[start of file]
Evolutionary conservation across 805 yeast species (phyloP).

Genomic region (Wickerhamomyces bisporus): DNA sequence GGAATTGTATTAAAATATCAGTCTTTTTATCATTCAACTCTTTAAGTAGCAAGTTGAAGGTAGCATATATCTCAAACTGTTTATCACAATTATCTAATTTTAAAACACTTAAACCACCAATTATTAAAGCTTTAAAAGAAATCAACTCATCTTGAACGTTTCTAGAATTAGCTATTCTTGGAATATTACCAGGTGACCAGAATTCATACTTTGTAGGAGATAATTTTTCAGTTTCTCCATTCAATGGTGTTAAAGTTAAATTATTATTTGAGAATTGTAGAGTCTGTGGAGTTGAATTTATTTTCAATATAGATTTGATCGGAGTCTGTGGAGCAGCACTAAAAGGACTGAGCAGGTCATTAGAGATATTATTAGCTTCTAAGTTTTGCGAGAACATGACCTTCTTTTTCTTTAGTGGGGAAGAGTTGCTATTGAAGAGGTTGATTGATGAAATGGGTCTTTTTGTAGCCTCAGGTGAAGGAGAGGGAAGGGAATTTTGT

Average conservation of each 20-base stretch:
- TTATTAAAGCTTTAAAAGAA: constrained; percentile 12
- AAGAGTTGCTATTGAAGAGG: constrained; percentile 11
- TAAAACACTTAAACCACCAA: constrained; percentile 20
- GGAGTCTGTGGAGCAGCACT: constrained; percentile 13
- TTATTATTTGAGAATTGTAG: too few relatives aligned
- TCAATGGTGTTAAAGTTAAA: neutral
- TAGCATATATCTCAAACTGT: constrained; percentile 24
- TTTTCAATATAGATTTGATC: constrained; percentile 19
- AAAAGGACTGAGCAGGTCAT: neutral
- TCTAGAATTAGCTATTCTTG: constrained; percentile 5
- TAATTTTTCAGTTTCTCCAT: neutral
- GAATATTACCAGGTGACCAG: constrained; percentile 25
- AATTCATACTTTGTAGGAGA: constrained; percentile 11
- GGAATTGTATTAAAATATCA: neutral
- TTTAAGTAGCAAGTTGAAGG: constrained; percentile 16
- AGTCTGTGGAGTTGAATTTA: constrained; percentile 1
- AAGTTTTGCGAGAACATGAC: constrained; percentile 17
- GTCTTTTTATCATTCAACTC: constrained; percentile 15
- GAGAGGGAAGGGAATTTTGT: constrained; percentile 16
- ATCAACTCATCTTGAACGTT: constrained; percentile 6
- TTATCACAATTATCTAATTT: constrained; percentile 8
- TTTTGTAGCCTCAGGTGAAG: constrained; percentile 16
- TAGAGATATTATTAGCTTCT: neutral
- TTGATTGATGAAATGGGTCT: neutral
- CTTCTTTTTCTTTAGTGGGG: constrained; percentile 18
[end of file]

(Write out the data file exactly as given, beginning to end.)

Evolutionary conservation across 805 yeast species (phyloP).

Genomic region (Wickerhamomyces bisporus): DNA sequence GGAATTGTATTAAAATATCAGTCTTTTTATCATTCAACTCTTTAAGTAGCAAGTTGAAGGTAGCATATATCTCAAACTGTTTATCACAATTATCTAATTTTAAAACACTTAAACCACCAATTATTAAAGCTTTAAAAGAAATCAACTCATCTTGAACGTTTCTAGAATTAGCTATTCTTGGAATATTACCAGGTGACCAGAATTCATACTTTGTAGGAGATAATTTTTCAGTTTCTCCATTCAATGGTGTTAAAGTTAAATTATTATTTGAGAATTGTAGAGTCTGTGGAGTTGAATTTATTTTCAATATAGATTTGATCGGAGTCTGTGGAGCAGCACTAAAAGGACTGAGCAGGTCATTAGAGATATTATTAGCTTCTAAGTTTTGCGAGAACATGACCTTCTTTTTCTTTAGTGGGGAAGAGTTGCTATTGAAGAGGTTGATTGATGAAATGGGTCTTTTTGTAGCCTCAGGTGAAGGAGAGGGAAGGGAATTTTGT

Average conservation of each 20-base stretch:
- TTATTAAAGCTTTAAAAGAA: constrained; percentile 12
- AAGAGTTGCTATTGAAGAGG: constrained; percentile 11
- TAAAACACTTAAACCACCAA: constrained; percentile 20
- GGAGTCTGTGGAGCAGCACT: constrained; percentile 13
- TTATTATTTGAGAATTGTAG: too few relatives aligned
- TCAATGGTGTTAAAGTTAAA: neutral
- TAGCATATATCTCAAACTGT: constrained; percentile 24
- TTTTCAATATAGATTTGATC: constrained; percentile 19
- AAAAGGACTGAGCAGGTCAT: neutral
- TCTAGAATTAGCTATTCTTG: constrained; percentile 5
- TAATTTTTCAGTTTCTCCAT: neutral
- GAATATTACCAGGTGACCAG: constrained; percentile 25
- AATTCATACTTTGTAGGAGA: constrained; percentile 11
- GGAATTGTATTAAAATATCA: neutral
- TTTAAGTAGCAAGTTGAAGG: constrained; percentile 16
- AGTCTGTGGAGTTGAATTTA: constrained; percentile 1
- AAGTTTTGCGAGAACATGAC: constrained; percentile 17
- GTCTTTTTATCATTCAACTC: constrained; percentile 15
- GAGAGGGAAGGGAATTTTGT: constrained; percentile 16
- ATCAACTCATCTTGAACGTT: constrained; percentile 6
- TTATCACAATTATCTAATTT: constrained; percentile 8
- TTTTGTAGCCTCAGGTGAAG: constrained; percentile 16
- TAGAGATATTATTAGCTTCT: neutral
- TTGATTGATGAAATGGGTCT: neutral
- CTTCTTTTTCTTTAGTGGGG: constrained; percentile 18